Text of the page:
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I Almost Failed A Class: Let’s Talk About It

This article is written by a student writer from the Her Campus at UCLA chapter.

During this past winter quarter, I almost failed one of the classes I had been taking. Without the extra credit I did, it would have been a really, really close call. And this was such a huge struggle for me, especially after dealing with imposter syndrome during my time at UCLA. 

This class was honestly just so hard for me. I felt like no matter how I studied (and I tried so many methods), I just couldn’t get the grasp of this material. And this was beyond defeating. I have always felt like being smart and capable when it comes to school was such an important quality and something that I admired about myself, and I really felt that being threatened by my performance in this class. 

I didn’t do great on the midterm, so I knew that going into the final I needed to do well in order to actually pass this class. I felt like I studied so hard for this final, especially because I knew that I was in the danger zone. And despite my midterm grade, I still felt confident in my ability to study hard and do well on a final; so, I spent basically the entire week before the final studying for the exam, completely ignoring studying for my other finals (which would end up causing more problems later).  

Leading up to the test, I was so unbelievably nervous. I don’t think that I’ve ever been more scared to take a test in my life. I felt like I had studied my butt off, and I was just ready for the entire ordeal to be over. But I was also feeling decently confident in the material because I had studied so hard. 

Unfortunately, the second I opened that exam, all of my confidence went out the door. I immediately felt like all of my studying was a waste. There was even a problem that I just left completely blank, even after staring at it for 20 plus minutes. I just had no idea where to even start.

Again, this was beyond discouraging. I walked out of that test and ran to the bathroom and just cried in the stall, I was so upset. I already knew that I hadn’t gotten the score I had wanted, and I knew that I would definitely be cutting it close to passing. 

After having a good cry in the bathroom, calling my mom, and getting an acai bowl on my walk home, I started to feel a little bit better. My mom and my roommates reminded me that I had done all that I could, and that I should still be proud of the effort that I had put into studying for this test. And although I knew this was true, I was still so stressed about getting my score back. I was beyond terrified that I wouldn’t pass, and that I would have to take this course, which had already taken so much out of me, again.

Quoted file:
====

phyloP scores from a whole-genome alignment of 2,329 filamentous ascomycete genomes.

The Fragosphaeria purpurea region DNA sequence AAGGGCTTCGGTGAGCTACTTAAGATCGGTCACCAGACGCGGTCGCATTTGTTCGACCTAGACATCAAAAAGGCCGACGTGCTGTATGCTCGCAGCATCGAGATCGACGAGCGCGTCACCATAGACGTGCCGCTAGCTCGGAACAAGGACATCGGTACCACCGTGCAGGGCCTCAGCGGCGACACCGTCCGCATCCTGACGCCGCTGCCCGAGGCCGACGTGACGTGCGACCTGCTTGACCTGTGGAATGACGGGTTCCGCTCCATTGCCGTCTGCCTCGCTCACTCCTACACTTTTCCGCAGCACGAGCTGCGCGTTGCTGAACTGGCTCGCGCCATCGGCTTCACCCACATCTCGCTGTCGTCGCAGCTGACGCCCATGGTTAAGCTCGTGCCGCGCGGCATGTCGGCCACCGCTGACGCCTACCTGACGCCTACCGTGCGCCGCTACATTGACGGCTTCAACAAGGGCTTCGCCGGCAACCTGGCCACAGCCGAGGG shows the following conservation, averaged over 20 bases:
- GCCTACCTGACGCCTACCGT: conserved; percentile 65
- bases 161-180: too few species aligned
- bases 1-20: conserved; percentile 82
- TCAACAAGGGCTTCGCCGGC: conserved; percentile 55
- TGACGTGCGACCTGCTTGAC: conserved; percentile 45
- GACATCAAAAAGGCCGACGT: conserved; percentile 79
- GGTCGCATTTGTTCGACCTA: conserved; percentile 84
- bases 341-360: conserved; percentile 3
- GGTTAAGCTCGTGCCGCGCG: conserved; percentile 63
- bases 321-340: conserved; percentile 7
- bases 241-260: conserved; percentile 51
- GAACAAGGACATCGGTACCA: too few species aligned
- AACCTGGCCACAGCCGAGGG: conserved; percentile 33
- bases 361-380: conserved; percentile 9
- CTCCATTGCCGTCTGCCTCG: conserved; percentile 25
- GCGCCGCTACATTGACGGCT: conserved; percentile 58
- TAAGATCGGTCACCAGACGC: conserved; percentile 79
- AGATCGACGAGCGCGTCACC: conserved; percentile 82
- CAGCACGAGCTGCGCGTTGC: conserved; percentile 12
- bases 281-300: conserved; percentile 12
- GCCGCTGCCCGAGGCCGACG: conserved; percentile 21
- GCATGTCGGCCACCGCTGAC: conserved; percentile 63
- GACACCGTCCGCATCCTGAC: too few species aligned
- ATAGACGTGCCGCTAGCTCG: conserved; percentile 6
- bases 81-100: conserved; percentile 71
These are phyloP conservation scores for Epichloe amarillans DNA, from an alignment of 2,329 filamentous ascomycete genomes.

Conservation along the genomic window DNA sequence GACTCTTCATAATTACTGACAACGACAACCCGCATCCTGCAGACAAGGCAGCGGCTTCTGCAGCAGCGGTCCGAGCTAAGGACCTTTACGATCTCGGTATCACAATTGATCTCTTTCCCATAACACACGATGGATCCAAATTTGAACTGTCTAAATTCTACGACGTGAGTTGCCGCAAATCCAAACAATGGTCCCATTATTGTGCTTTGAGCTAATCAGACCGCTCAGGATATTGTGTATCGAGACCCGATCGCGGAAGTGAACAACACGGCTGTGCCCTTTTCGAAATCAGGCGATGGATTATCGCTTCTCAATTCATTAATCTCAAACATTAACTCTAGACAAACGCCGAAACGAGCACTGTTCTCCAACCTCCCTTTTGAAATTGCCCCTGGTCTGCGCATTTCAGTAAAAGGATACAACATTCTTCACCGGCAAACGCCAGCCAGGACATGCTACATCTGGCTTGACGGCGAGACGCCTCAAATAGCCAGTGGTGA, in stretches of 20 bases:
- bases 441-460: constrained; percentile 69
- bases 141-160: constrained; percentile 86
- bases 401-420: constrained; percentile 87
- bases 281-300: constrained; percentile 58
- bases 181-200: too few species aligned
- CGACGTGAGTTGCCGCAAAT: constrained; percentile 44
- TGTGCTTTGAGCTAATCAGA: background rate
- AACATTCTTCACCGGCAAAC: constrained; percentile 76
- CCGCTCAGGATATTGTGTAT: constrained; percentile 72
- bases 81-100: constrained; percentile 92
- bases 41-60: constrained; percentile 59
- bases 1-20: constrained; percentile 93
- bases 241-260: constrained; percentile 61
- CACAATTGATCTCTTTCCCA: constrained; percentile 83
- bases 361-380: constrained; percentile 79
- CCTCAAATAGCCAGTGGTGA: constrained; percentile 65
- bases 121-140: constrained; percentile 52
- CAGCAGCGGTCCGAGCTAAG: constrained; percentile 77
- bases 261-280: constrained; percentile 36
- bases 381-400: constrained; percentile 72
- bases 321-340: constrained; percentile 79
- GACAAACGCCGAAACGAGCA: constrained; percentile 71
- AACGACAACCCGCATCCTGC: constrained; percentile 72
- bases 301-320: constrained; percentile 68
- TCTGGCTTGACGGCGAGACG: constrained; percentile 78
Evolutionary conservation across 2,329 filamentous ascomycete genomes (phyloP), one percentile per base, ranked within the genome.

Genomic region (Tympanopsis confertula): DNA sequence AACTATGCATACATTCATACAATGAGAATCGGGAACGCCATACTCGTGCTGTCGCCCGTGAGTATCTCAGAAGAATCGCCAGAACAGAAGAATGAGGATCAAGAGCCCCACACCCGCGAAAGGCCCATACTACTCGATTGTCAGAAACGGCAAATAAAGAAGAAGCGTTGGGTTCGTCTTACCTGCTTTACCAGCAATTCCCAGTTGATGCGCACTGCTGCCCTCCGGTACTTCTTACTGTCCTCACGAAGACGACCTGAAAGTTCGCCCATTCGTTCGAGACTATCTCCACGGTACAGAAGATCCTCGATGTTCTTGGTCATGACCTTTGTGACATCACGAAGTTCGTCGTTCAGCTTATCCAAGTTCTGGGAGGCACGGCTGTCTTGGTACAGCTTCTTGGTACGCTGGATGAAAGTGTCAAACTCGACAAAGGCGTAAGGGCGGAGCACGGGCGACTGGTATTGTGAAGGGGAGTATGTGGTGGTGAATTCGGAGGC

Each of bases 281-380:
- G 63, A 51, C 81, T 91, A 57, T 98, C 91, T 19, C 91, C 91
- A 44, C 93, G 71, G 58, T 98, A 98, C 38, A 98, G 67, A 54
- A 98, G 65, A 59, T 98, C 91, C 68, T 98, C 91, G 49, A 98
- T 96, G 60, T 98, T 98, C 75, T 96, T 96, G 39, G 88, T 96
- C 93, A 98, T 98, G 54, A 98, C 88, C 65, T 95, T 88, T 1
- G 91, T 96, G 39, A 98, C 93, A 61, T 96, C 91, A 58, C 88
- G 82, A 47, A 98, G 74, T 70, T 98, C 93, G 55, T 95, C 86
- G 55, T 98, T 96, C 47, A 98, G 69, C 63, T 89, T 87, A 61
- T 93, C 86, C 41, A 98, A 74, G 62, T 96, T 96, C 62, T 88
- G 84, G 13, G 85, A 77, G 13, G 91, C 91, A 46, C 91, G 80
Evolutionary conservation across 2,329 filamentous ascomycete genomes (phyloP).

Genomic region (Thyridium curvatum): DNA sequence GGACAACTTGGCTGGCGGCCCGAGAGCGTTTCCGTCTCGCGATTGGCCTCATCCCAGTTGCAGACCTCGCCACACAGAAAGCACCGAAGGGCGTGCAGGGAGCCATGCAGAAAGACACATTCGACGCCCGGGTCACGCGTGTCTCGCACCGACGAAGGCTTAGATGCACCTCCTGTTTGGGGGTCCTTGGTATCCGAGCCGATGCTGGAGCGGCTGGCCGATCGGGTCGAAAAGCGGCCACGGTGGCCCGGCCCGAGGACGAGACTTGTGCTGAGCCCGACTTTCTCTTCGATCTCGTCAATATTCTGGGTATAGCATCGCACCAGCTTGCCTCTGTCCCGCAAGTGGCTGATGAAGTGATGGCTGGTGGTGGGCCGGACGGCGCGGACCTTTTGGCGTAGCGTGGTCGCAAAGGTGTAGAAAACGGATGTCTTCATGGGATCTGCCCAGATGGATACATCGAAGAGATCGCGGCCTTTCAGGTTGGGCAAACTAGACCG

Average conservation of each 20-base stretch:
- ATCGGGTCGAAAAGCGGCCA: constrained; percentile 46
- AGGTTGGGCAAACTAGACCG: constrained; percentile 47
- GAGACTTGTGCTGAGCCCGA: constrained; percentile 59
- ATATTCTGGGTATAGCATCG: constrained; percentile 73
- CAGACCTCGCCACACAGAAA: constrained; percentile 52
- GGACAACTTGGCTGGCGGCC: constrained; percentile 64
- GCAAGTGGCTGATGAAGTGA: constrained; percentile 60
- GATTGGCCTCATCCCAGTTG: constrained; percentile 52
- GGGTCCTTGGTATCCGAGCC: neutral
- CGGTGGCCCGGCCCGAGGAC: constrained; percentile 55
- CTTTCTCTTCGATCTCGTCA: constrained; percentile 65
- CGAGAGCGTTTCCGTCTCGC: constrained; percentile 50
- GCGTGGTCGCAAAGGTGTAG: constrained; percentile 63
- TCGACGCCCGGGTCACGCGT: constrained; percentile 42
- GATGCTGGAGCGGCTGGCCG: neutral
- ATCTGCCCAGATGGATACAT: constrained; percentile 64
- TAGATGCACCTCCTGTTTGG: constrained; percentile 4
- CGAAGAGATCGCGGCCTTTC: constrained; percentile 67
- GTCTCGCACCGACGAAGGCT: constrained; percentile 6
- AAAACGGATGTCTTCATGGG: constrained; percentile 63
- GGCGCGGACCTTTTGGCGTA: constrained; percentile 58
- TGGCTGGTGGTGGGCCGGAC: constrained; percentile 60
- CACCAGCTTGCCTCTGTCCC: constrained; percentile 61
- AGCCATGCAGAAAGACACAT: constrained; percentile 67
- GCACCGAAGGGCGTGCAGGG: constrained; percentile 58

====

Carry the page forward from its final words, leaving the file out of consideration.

But thankfully, I didn’t have to live in fear for too long, because my professor was able to grade exams and get final scores in pretty quickly. And when I got my final score back, I was devastated, but also not, because I felt like I had already gone through the feeling right after I finished the final – I had just already known it was rough. But with the extra credit, I ended up just barely passing the course. And I was so beyond relieved, I couldn’t even begin to convey how happy I was. 

But then the reality of the situation again kicked in, and I realized how excited I was about getting a C. Like I said before, I’ve always done well in school, and to see myself thinking this just made me realize how much my performance as a student has changed. And that was really, really difficult. I felt incapable in school for the first time ever, and it felt so embarrassing.    

But after some time away from the situation, I’ve been able to reflect further, hence me writing this article. And although a small part of me still feels the same way as before, I’ve realized that one incident does not shape who I am as a student; the whole picture does. My academic performance at UCLA is something that I am overall proud of, and a slight stain on that image is something that, I’ve learned, is just going to come with the territory. 

My dad has always quoted this saying, “it’s not how many times you fall, it’s how many times you get up.” And growing up, I always thought it was the cheesiest thing ever. But after this pretty major fall for me, I found myself thinking about this saying and how I wanted to react in the face of this academic speed bump. The most important reflection I had was that I don’t want this to change my attitude as a student; I don’t want to go into this quarter with the “I can’t do it” mindset. Because then it would come true, and I would just feel even worse. 

So, I am getting back up. I’m leaving the past in the past, and focusing on what’s ahead of me (and spoiler alert, it’s so much more than just grades). I’m excited to do well in school again this quarter, because I know that I can. And I’m happy to have learned a lesson and to have proved to myself that mistakes do not define me; it is how I react to them that does.

Maia Hull

UCLA '26

Maia is a second year microbiology and immunology major and mathematics minor from San Diego, CA. She loves to read and write, snowboard, go swimming, and hang out with friends, as well as the occasional shopping spree.